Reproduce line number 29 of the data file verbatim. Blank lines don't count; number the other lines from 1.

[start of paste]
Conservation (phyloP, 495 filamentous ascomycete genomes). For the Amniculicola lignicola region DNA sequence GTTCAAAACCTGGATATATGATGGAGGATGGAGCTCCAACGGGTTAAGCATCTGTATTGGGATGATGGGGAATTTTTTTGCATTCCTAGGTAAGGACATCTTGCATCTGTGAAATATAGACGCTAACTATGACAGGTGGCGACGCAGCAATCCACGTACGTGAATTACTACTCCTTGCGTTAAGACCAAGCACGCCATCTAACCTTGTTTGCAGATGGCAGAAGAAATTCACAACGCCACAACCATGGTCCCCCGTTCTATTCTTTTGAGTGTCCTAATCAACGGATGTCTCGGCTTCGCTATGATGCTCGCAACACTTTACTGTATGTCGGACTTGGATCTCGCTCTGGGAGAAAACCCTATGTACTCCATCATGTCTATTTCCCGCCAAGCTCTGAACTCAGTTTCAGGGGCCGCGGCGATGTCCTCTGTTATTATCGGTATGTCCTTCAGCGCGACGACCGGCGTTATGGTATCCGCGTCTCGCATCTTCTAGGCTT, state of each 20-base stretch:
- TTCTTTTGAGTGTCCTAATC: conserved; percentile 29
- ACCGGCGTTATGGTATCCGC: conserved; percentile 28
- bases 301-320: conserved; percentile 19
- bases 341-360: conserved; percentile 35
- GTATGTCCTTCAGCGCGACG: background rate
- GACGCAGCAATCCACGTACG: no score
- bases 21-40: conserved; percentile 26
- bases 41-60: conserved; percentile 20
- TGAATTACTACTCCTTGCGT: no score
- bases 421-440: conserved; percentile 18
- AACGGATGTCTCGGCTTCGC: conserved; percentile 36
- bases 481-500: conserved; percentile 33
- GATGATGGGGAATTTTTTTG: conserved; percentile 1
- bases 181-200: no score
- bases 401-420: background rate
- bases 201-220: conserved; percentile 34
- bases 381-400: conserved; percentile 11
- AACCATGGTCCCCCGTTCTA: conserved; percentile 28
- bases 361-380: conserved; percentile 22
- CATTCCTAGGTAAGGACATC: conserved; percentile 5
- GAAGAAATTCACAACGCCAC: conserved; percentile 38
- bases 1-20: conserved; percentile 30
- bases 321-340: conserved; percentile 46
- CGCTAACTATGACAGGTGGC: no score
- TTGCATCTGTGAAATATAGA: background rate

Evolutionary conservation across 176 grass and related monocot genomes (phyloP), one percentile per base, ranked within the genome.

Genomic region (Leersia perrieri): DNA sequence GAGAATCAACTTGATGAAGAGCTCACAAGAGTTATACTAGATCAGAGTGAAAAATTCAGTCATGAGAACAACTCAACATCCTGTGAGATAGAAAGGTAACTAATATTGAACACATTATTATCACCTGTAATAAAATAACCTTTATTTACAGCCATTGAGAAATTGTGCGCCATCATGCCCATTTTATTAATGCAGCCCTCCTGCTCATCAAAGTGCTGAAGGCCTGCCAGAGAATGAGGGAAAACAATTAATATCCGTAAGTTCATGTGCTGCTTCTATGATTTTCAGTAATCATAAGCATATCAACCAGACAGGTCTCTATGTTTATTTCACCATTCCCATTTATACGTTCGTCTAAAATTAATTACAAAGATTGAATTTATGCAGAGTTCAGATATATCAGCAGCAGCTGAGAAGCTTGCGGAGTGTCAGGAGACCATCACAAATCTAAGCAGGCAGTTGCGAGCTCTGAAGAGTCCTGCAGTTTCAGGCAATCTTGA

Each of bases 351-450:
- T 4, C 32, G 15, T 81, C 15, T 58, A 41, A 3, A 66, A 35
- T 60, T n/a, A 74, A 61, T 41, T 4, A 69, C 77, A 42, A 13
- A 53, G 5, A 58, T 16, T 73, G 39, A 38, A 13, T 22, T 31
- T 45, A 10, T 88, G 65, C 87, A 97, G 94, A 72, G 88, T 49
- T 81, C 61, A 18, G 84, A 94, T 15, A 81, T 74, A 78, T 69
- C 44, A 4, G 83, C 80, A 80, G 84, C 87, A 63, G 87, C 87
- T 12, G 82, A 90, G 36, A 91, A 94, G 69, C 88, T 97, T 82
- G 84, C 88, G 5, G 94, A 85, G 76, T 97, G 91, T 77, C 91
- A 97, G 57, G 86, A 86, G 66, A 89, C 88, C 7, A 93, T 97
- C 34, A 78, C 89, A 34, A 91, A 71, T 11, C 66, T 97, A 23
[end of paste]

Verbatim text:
Each of bases 351-450: